This year marked the first year for Discover + Share, a new blog from the Missouri Botanical Garden. Our goal was to give visitors a glimpse of the Garden most don’t often get to see or experience–to share our stories and help you learn a little more about the many facets of the Garden’s mission. In fact, the term discover and share comes directly from our mission statement, “To discover and share knowledge about plants and their environment in order to preserve and enrich life.”
Since launching this spring, we’ve welcomed over 17,000 visitors to the site. Here is a glimpse at some of our most popular posts of 2017.
The Great American Eclipse took the country by storm this summer. All three of the Garden’s campuses were in the path of totality on August 21st. Shaw Nature Reserve, which had more than two minutes of totality, welcomed thousands of visitors for this historic event.
Our “Garden of Pure, Clear Harmony and Peace” celebrated a big birthday this year. July 7, 2017 marked the 40th anniversary of Seiwa-en Japanese Garden. Hundreds of visitors helped us mark the historic occasion by taking part in our Instagram photo contest.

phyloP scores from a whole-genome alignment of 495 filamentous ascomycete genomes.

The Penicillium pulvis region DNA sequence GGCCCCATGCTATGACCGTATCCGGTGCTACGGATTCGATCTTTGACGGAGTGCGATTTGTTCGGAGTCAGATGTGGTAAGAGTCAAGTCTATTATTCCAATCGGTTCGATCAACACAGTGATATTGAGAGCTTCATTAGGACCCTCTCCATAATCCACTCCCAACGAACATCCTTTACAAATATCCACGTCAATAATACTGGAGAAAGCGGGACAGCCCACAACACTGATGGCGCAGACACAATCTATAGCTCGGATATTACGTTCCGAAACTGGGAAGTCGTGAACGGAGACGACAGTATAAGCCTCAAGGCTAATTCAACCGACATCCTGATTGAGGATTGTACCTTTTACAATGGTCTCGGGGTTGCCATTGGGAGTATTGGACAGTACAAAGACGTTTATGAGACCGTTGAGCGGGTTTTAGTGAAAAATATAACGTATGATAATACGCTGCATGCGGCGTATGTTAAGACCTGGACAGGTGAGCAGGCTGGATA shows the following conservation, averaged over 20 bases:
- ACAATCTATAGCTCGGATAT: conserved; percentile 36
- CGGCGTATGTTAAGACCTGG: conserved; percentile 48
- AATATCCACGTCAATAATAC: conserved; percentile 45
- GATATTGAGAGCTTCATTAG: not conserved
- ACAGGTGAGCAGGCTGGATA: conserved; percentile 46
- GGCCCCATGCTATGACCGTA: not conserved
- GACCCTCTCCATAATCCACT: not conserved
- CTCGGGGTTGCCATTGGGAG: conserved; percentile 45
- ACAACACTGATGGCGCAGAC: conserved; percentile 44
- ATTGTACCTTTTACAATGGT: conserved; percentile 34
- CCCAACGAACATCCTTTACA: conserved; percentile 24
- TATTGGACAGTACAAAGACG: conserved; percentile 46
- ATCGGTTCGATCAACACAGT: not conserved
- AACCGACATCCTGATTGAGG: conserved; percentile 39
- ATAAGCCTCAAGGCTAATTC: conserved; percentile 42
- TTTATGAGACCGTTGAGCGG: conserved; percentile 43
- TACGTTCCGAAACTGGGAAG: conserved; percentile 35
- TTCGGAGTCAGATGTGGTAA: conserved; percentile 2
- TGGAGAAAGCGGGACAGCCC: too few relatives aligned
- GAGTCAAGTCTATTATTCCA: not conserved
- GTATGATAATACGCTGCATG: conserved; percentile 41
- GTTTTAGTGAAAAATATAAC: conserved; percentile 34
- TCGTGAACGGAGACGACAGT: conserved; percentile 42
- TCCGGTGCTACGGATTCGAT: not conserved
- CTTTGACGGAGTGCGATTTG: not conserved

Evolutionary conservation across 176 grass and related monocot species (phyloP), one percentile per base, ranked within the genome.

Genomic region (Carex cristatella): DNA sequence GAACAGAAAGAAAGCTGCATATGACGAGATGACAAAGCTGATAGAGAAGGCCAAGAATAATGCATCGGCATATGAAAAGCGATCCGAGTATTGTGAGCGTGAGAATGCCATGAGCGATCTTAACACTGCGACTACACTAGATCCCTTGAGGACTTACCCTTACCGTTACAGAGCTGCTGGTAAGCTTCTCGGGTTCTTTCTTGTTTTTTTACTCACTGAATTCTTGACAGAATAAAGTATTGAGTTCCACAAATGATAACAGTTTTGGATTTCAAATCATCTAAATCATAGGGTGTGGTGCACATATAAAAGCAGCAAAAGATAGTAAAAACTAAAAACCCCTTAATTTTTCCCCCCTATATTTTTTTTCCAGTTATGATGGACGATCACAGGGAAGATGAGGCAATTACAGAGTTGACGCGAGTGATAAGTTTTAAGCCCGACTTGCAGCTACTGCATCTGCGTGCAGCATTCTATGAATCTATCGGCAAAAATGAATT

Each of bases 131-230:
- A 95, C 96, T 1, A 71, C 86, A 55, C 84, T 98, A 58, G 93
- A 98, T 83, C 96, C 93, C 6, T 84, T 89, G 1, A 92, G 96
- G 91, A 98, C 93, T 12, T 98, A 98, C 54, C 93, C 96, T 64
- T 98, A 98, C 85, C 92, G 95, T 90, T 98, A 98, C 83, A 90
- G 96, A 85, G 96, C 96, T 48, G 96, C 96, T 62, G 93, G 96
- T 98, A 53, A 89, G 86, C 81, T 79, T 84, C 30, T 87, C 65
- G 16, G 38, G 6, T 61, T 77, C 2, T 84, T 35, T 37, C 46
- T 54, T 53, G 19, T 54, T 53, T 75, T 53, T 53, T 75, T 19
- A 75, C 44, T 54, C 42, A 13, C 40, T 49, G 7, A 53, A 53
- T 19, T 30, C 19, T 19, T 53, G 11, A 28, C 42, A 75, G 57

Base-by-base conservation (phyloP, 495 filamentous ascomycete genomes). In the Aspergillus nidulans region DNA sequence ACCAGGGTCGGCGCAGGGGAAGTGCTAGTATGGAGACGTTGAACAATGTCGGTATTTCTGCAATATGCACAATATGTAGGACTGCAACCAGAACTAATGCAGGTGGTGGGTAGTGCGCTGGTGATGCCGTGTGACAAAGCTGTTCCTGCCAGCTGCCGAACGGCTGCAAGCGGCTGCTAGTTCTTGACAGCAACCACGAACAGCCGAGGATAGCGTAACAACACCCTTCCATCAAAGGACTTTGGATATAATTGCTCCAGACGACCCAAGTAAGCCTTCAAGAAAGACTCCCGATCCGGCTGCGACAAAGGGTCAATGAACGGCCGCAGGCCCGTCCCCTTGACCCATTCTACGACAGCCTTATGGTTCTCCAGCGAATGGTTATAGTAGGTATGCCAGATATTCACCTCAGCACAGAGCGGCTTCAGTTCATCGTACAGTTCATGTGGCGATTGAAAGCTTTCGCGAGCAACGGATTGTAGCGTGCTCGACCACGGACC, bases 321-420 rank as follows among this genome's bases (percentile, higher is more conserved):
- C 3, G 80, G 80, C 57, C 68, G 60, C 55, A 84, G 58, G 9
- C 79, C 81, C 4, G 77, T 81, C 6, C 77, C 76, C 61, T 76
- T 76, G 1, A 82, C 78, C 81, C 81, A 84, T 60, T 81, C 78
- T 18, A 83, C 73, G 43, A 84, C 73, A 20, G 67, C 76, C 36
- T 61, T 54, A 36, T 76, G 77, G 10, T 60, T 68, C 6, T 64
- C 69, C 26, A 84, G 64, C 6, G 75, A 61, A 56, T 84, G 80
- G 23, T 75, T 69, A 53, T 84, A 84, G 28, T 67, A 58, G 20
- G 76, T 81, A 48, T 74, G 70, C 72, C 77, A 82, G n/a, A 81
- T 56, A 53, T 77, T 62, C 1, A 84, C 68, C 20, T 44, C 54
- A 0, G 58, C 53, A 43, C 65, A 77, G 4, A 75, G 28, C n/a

2017 brought major change to Shaw Nature Reserve. The Garden appointed Dr. Quinn Long as the new director of the Gray Summit campus. He succeeds long-time director John Behrer, who retired this fall after nearly 40 years at Shaw Nature Reserve. Deb Frank, who served as Vice President of Sustainability and Shaw Nature Reserve, also retired this year.
One of the Garden’s oldest buildings has been undergoing quite the transformation this year. Crews have been painstakingly rehabbing Henry Shaw’s Museum to make it once again accessible to the public. The monumental effort has yielded a few surprises along the way, too.
The Garden’s Peter H. Raven Library has an incredible collection of rare books, but none garnered more attention this year than The Florist. The discovery of this 256-year-old coloring book attracted national media coverage.
Next year marks the 25th anniversary of the Sophia M. Sachs Butterfly House in Chesterfield. The thousands of butterflies who call it home undergo quite a journey to get there.
This summer, thousands of visitors joined us to experience the rare bloom of ‘Octavia’ the corpse flower. But other plants with unpleasant odors can be sniffed out throughout the Garden grounds. Meet the corpse flower relatives providing their own special stink.
The Discover+Share blog is just one of the many ways we share the Garden with the public. You can also follow us on Facebook, Instagram, Twitter, YouTube and more. Our most popular post of 2017 was a video of the beautiful effects of an ice storm on January 13th.
Cassidy Moody – Digital Media Specialist